It appears that IRS ID Theft Filters are working overtime this season, kicking out thousands of letters about possible ID Theft.
These letters, which are labeled as Form 5071C, are generally coming from the Austin, Texas, campus.
If your client has not yet filed a 2014 return, use the notice to corresponded with IRS concerning the issue. If your client has already filed, you can use the ID Verify website to identify your client's identity. IRS will then continue to process the return.
Letter CP 12C – SSN open
IRS is also using CP12C which appears to be an ID Theft letter as well. Follow the same criteria as above.
Change of Address Letters CP 148A or CP 148B
Finally, IRS is doing some comparison of W-2’s and the tax return where addresses between the two are different. One of the scams that have been haunting practitioners is scammers who use a person Identity but use a different address on W-2 or 1040. IRS as part of the ID Theft program is sending out address verification letters. If all is well there is nothing the client is required to do, if not your client will need to comply with the letter.
Season is half way over, so hang in there, I think the notice season will probably be worse than filing season, brace yourselves – but I could be wrong.
Steps to Take if Client is Victim of ID Theft
If your client is a victim of ID Theft, here is the current process to follow, based on what we currently know. IRS has not provided any additional guidance than what we had last year.
- Form 14039 is your gateway in the identity theft unit. I am here if you have questions.
- If your client has received a notice CP 12C or Letter 4883C or Letter 5071C that they need to verify or provide additional information follow these procedures to respond.
- If the clients return has not been filed:
- Respond to the notice and provide the current status of the return.
- If the return has been filed,
- try the phone number (probably impossible) or
- try ID Verify, if the client cannot get that accomplished then respond to the notice as best as you can and provide basic information if the notice defines what IRS needs.
- Send response to the address on the notice. Many of these are vague and you may not be able to determine what is needed. In this case provide a copy of pages one and two of the filed return marked (FOR INFORMATION ONLY DO NOT PROCESS ON THE COPIES) and then provide any other documents that would support what is on that return to verify income and withholding, usually a W-2 is sufficient.
- If the clients return is ready to file, then try to e-file and you probably will get a rejection. Keep the code and remember to file the Form 8948 with the return and note it in Box 4 of the Form 8948. Attach the completed Form 14039 and the required documentation. Also, attach the letter received and send to the Campus on the letter for processing.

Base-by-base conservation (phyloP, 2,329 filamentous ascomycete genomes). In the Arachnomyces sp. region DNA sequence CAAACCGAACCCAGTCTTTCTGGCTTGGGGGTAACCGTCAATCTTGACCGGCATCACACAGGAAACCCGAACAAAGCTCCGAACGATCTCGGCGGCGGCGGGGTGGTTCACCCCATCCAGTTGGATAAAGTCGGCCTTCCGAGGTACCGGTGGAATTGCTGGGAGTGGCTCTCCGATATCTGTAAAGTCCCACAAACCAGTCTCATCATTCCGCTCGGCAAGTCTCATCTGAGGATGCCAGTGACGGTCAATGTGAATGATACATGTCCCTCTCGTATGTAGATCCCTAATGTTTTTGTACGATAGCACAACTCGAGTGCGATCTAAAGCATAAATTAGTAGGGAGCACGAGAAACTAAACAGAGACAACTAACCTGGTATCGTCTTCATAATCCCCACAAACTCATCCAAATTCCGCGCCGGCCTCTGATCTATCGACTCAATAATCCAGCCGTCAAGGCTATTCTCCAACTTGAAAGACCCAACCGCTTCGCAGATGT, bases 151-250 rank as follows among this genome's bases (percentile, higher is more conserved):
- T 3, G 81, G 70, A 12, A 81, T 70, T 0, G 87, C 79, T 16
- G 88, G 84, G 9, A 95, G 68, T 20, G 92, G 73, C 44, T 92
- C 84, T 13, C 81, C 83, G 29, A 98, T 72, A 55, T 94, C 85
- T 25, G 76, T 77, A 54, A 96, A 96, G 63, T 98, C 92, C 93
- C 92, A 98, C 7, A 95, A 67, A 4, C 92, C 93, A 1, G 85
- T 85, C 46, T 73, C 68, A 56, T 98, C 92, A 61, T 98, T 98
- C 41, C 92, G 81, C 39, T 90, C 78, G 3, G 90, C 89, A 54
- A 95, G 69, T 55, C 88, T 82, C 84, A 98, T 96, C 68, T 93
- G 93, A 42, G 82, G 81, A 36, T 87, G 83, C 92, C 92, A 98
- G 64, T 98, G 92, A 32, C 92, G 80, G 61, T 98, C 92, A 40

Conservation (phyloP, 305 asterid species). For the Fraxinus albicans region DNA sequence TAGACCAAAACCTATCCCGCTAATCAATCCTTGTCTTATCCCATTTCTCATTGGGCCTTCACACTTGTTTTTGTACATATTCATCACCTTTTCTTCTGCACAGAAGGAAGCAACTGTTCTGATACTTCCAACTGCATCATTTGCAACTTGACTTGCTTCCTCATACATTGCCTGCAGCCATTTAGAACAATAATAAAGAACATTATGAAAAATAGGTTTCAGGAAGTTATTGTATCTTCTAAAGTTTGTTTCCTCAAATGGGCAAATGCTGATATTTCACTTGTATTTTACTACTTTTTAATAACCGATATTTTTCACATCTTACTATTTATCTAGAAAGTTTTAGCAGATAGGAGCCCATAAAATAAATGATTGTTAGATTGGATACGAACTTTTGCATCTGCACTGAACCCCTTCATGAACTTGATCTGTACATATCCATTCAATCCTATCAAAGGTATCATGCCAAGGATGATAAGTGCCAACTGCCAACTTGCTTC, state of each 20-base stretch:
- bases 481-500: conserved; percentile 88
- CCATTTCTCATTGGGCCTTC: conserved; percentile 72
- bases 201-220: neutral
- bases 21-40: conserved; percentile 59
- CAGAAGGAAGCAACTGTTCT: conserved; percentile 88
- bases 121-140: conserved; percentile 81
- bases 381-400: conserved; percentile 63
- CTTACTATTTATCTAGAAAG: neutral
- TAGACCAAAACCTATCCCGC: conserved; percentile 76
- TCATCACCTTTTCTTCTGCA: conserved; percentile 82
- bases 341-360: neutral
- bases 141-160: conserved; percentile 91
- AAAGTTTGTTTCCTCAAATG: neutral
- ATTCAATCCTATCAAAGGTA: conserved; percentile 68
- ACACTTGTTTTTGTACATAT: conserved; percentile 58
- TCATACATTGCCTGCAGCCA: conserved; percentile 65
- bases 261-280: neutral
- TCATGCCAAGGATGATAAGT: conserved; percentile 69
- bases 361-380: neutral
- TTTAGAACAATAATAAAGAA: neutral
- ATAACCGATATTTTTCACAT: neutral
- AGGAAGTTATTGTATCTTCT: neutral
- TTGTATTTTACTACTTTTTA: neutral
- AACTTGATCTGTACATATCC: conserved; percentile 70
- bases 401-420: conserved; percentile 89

Taxpayer Guide to Identity Theft
Know the warning signs
Be alert to possible identity theft if you receive an IRS notice or letter that states that:
- More than one tax return was filed using your SSN;
- You owe additional tax, refund offset or have had collection actions taken against you for a year you did not file a tax return;
- IRS records indicate you received wages from an employer unknown to you.
Steps to take if you become a victim
- File a report with the local police. Many times now police will not take the report as the issue is so wide spread, but you can try.
- File a complaint with the Federal Trade Commission at www.identitytheft.gov or the FTC Identity Theft Hotline at 1-877-438-4338 or TTY 1-866-653-4261.
- Contact one of the three major credit bureaus to place a ‘fraud alert’ on your credit records:
- Close any accounts opened without your permission or tampered with.
- If your SSN is compromised and you know or suspect you are a victim of tax-related identity theft, take these additional steps:
- Respond immediately to any IRS notice; call the number provided if you can get through
- Complete IRS Form 14039, Identity Theft Affidavit. Use a fillable form at IRS.gov, print, then mail or fax according to instructions.
- Continue to pay your taxes and file your tax return, even if you must do so by paper.
- If you previously contacted the IRS and did not have a resolution, contact the Identity Protection Specialized Unit at 1-800-908-4490. We have teams available to assist.
How to reduce your risk
- Don’t routinely carry your Social Security card or any document with your SSN on it.
- Don’t give a business your SSN just because they ask – only when absolutely necessary.
- Protect your personal financial information at home and on your computer.
- Check your credit report annually.
- Check your Social Security Administration earnings statement annually.
- Protect your personal computers by using firewalls, anti-spam/virus software, update security patches and change passwords for Internet accounts.
- Don’t give personal information over the phone, through the mail or the Internet unless you have either initiated the contact or are sure you know who is asking.
The IRS does not initiate contact with taxpayers by email to request personal or financial information. This includes any type of electronic communication, such as text messages and social media channels.
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